A battalion of infantry is a chameleon, ceaselessly changing its colour to suit the changing complexions of its commanding officers. The Fourth Canadian Battalion followed the rule.
But the madness of the Fourth appears to have been an intermittent fever. Birchall engendered it, Colquhoun advertised it, Rae damped down the fire. For with the coming of Rae we first discern another element creeping in, which seems as difficult to mix with the rugged abandon of the early days as oil with water—the element of cold discipline.
(Lieut. Pedley, Only This, 1999, 18)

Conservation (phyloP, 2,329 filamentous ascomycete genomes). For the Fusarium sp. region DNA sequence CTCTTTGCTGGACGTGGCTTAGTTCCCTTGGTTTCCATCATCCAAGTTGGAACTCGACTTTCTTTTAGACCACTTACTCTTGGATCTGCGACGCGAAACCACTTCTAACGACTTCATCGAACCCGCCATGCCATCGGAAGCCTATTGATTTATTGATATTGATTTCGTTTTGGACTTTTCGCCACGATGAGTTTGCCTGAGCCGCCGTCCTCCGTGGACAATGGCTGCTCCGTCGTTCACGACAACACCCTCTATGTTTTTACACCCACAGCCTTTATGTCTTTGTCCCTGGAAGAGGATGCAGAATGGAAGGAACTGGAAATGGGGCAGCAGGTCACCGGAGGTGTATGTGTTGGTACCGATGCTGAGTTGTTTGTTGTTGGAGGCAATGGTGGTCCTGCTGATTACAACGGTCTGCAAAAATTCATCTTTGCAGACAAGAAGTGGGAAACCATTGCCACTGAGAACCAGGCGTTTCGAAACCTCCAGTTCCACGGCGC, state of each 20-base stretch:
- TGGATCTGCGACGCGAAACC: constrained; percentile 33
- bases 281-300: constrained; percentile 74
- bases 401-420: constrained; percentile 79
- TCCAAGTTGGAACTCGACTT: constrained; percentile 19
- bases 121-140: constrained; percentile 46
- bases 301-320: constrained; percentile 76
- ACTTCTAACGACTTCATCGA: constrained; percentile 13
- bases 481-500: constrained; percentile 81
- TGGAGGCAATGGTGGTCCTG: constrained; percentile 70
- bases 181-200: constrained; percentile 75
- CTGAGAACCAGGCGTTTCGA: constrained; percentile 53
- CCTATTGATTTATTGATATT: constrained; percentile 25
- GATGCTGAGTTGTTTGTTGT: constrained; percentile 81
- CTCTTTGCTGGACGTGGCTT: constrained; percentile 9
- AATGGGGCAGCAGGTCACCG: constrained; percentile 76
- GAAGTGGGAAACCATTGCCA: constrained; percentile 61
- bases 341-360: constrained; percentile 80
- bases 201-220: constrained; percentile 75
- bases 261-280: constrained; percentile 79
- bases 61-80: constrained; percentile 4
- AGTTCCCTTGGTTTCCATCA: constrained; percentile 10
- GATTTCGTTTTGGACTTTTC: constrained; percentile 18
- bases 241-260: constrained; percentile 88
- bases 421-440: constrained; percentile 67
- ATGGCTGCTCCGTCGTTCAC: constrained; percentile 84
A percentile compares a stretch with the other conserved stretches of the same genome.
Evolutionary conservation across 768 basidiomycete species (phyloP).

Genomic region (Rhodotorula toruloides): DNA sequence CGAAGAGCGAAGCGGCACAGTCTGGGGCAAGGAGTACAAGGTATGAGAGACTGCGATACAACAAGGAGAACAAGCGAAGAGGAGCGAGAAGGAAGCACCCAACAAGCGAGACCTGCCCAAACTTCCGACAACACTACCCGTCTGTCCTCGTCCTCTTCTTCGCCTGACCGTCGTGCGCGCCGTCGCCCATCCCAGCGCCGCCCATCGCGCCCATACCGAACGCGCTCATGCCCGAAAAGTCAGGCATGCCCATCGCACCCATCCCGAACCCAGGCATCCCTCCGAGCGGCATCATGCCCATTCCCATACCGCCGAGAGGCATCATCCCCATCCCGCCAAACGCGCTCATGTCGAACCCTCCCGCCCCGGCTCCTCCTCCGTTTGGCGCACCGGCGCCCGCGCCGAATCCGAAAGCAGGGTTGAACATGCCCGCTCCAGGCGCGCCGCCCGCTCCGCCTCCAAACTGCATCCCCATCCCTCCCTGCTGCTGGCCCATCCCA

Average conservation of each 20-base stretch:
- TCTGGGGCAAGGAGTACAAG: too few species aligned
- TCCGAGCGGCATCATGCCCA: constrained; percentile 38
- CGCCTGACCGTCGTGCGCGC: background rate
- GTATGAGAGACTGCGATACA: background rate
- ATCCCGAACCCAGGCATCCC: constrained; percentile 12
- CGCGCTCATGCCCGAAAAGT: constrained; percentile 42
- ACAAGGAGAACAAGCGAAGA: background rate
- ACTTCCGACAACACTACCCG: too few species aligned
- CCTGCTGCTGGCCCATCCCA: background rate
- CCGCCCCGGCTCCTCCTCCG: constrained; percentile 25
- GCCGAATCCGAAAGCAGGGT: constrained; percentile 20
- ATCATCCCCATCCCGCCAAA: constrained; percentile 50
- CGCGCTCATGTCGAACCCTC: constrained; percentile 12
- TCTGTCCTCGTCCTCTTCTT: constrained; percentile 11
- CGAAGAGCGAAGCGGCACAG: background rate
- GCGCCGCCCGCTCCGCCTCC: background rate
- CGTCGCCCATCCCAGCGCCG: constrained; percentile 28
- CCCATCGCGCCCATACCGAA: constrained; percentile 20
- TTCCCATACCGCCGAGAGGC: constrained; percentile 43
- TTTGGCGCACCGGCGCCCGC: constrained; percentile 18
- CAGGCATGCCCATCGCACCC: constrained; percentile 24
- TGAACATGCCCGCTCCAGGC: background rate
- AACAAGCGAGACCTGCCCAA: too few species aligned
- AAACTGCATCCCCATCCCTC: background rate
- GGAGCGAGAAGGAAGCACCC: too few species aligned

A native of Scotland, William Rae was born on 15 January 1883 in Aberdeen. He immigrated to Canada in 1907, moved to British Columbia and joined the 72nd Seaforth Highlanders Regiment. At the outbreak of the Great War, the five-foot-six Scotsman enlisted with the 16th Battalion. Rae fought at Second Ypres during the German gas attack and was the only company commander in the 16th to survive the battle. By June 1916, he had transferred to the 4th Battalion in order to take command from Lieutenant Colonel Malcolm Colquhoun.